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Data Modeling General Linear Model & Statistical InferencePowerPoint Presentation

Data Modeling General Linear Model & Statistical Inference

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Data Modeling General Linear Model & Statistical Inference

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Data Modeling General Linear Model & Statistical Inference

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Thomas Nichols, Ph.D.

Assistant Professor

Department of Biostatistics

http://www.sph.umich.edu/~nichols

Brain Function and fMRI

ISMRM Educational Course

July 11, 2002

- Data Modeling
- Characterize Signal
- Characterize Noise

- Statistical Inference
- Detect signal
- Localization (Where’s the blob?)

- Data Modeling
- General Linear Model
- Linear Model Predictors
- Temporal Autocorrelation
- Random Effects Models

- Statistical Inference
- Statistic Images & Hypothesis Testing
- Multiple Testing Problem

- Data at one voxel
- Rest vs.passive word listening

- Is there an effect?

- “Linear” in parameters 1&2

error

=

+

+

b1

b2

Time

e

x1

x2

Intensity

=

+

+

Estimated

=

+

+

=

+

=

+

Y

N: Number of scans, p: Number of regressors

- Signal Predictors
- Block designs
- Event-related responses

- Nuisance Predictors
- Drift
- Regression parameters

- Linear Time-Invariant system
- LTI specified solely by
- Stimulus function ofexperiment
- Hemodynamic ResponseFunction (HRF)
- Response to instantaneousimpulse

Blocks

Events

Block Design

Event-Related

Experimental Stimulus Function

Hemodynamic Response Function

Predicted Response

SPM’s HRF

- Canonical HRF
- Most sensitive if it is correct
- If wrong, leads to bias and/or poor fit
- E.g. True responsemay be faster/slower
- E.g. True response may have smaller/bigger undershoot

- Smooth Basis HRFs
- More flexible
- Less interpretable
- No one parameter explains the response

- Less sensitive relativeto canonical (only if canonical is correct)

Gamma Basis

Fourier Basis

- Deconvolution
- Most flexible
- Allows any shape
- Even bizarre, non-sensical ones

- Least sensitive relativeto canonical (again, ifcanonical is correct)

- Most flexible

Deconvolution Basis

- Drift
- Slowly varying
- Nuisance variability

- Models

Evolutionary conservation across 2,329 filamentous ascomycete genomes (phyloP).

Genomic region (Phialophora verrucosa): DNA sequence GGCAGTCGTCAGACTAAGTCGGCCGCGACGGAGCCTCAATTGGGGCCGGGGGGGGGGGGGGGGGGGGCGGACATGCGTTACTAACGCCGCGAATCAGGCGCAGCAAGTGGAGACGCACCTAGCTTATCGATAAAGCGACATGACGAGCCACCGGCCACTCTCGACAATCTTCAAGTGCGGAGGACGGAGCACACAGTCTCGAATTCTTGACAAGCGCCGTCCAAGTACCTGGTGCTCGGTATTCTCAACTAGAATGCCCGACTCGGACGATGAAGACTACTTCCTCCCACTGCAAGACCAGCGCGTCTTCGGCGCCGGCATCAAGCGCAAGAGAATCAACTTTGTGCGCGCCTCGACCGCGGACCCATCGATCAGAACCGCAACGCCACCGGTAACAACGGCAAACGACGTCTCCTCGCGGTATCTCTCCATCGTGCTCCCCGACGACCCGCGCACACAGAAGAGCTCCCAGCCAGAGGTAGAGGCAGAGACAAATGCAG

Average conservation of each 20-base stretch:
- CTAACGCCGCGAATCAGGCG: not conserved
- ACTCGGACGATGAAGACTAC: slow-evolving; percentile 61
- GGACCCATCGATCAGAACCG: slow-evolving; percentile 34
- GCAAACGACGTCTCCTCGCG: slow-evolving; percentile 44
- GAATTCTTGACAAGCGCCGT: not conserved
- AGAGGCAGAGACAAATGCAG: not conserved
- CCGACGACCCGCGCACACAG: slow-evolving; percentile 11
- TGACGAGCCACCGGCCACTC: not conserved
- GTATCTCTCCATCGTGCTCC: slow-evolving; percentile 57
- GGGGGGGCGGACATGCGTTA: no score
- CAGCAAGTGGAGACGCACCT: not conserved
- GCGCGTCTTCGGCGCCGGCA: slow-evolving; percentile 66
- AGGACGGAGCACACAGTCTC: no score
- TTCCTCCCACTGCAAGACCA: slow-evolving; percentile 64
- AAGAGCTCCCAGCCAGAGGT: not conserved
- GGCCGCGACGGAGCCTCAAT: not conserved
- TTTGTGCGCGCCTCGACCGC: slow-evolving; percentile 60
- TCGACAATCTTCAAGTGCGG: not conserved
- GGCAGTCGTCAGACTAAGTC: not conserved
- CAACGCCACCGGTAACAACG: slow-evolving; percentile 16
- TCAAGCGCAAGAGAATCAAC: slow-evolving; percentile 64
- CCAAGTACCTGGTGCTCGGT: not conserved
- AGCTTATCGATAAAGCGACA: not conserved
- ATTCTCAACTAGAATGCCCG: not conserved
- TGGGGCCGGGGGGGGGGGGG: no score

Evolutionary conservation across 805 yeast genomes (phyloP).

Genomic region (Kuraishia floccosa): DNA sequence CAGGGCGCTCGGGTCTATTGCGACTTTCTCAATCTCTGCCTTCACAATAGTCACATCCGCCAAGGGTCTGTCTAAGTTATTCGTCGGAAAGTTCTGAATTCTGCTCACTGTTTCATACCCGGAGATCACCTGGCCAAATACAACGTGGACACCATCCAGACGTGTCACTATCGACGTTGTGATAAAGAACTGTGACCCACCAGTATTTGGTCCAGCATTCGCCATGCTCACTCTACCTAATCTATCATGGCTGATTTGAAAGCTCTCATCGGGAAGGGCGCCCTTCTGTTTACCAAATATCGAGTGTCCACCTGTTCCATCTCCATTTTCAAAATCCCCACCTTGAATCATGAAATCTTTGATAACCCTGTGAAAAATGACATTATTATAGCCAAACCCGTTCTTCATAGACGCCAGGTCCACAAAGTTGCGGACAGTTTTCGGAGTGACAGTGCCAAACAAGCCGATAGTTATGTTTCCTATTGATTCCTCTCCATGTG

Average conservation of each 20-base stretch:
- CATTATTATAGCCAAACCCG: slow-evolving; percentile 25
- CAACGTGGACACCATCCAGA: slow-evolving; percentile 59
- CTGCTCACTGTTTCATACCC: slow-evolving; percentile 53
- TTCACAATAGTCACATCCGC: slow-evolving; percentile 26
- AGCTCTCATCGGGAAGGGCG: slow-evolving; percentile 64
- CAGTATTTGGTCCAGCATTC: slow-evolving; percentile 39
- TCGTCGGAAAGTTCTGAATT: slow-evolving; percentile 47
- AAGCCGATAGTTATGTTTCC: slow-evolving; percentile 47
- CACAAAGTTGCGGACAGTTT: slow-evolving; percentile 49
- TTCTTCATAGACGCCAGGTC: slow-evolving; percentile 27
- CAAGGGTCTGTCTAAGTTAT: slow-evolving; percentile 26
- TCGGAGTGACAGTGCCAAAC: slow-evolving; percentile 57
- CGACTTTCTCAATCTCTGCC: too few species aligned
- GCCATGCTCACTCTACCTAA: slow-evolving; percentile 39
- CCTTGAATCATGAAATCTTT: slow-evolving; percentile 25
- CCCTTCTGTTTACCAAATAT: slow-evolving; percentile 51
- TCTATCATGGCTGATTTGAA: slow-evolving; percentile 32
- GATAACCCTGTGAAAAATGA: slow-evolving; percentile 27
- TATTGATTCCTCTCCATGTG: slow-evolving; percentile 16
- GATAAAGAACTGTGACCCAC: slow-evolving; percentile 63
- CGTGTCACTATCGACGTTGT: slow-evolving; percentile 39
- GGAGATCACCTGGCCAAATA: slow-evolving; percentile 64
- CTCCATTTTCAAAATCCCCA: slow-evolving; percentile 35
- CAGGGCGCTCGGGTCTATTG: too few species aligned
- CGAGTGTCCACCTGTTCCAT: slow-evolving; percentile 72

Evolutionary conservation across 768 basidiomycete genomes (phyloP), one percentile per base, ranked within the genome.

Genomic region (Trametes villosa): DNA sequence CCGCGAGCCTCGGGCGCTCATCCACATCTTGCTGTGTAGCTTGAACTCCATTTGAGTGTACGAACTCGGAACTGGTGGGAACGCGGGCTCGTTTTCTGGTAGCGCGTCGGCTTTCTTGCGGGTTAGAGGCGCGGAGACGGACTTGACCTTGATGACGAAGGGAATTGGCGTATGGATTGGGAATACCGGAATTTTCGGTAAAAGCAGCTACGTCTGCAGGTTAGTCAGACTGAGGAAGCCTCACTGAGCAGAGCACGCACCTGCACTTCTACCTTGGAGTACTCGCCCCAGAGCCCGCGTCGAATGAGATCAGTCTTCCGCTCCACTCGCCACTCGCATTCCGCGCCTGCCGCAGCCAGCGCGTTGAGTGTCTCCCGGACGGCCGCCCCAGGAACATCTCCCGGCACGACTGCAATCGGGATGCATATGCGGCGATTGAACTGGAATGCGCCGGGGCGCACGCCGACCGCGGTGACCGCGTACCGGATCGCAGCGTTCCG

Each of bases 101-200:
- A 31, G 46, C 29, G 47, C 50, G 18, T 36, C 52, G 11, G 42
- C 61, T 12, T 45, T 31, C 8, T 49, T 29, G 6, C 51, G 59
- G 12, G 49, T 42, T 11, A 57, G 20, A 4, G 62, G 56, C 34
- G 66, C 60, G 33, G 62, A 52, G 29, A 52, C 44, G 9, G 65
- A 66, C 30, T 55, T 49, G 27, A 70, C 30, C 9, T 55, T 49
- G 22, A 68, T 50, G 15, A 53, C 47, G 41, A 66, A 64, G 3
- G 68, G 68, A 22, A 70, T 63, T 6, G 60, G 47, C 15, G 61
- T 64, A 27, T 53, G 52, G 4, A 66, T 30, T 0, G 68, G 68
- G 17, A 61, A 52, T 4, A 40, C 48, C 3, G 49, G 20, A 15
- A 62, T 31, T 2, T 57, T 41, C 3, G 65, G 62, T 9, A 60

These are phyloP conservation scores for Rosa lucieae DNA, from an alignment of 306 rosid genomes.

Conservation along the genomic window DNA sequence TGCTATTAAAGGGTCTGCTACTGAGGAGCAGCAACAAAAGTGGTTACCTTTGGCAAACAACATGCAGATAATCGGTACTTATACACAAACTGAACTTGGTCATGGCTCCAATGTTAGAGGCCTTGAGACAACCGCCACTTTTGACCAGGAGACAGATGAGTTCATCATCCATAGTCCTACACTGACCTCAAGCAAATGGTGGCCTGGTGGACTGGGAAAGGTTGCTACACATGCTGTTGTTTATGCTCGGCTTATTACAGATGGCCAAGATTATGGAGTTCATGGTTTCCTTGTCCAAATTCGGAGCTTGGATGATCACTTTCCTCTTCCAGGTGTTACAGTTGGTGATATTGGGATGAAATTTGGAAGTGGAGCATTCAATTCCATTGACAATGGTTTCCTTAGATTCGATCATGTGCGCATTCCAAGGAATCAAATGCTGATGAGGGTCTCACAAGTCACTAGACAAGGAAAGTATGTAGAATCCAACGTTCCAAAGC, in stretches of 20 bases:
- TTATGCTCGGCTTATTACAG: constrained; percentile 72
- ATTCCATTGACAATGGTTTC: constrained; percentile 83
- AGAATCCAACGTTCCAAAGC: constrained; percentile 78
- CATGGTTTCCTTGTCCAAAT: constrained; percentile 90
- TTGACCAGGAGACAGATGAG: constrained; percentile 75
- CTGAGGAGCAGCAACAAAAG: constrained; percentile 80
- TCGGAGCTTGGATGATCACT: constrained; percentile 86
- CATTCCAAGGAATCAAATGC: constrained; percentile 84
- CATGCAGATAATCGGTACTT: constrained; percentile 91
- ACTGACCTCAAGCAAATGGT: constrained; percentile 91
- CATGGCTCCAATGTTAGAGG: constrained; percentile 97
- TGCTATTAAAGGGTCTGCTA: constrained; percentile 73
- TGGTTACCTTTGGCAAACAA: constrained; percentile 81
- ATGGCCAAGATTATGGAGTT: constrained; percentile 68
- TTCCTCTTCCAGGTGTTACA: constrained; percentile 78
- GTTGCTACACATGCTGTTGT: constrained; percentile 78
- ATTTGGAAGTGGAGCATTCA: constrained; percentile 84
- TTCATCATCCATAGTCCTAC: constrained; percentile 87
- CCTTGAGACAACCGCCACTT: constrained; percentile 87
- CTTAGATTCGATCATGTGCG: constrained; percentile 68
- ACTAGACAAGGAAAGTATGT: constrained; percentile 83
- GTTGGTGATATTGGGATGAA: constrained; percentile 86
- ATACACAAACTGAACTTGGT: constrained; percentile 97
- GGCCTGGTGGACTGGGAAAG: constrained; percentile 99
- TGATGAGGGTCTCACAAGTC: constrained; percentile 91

- Linear, quadratic
- Discrete Cosine Transform

Discrete Cosine Transform Basis

- Fits data Y as linear combination of predictor columns of X
- Very “General”
- Correlation, ANOVA, ANCOVA, …

- Only as good as your X matrix

- Standard statistical methods assume independent errors
- Error i tells you nothing about j i j

- fMRI errors not independent
- Autocorrelation due to
- Physiological effects
- Scanner instability

- Independence
- Precoloring
- Prewhitening

- Ignore autocorrelation
- Leads to
- Under-estimation of variance
- Over-estimation of significance
- Too many false positives

- Temporally blur, smooth your data
- This induces more dependence!
- But we exactly know the form of the dependence induced
- Assume that intrinsic autocorrelation is negligible relative to smoothing

- Then we know autocorrelation exactly
- Correct GLM inferences based on “known” autocorrelation

[Friston, et al., “To smooth or not to smooth…” NI 12:196-208 2000]

- Statistically optimal solution
- If know true autocorrelation exactly, canundo the dependence
- De-correlate your data, your model
- Then proceed as with independent data

- Problem is obtaining accurate estimates of autocorrelation
- Some sort of regularization is required
- Spatial smoothing of some sort

- Some sort of regularization is required

- Autoregressive
- Error is fraction of previous error plus “new” error
- AR(1): i = i-1 + I
- Software: fmristat, SPM99

- AR + White Noise or ARMA(1,1)
- AR plus an independent WN series
- Software: SPM2

- AR plus an independent WN series
- Arbitrary autocorrelation function
- k = corr( i, i-k )
- Software: FSL’s FEAT

- k = corr( i, i-k )

- For each voxel
- Fit GLM, estimate betas
- Write b for estimate of

- But usually not interested in all betas
- Recall is a length-p vector

- Fit GLM, estimate betas

Predictor of interest

b1

b2

b3

b4

b5

b6

b7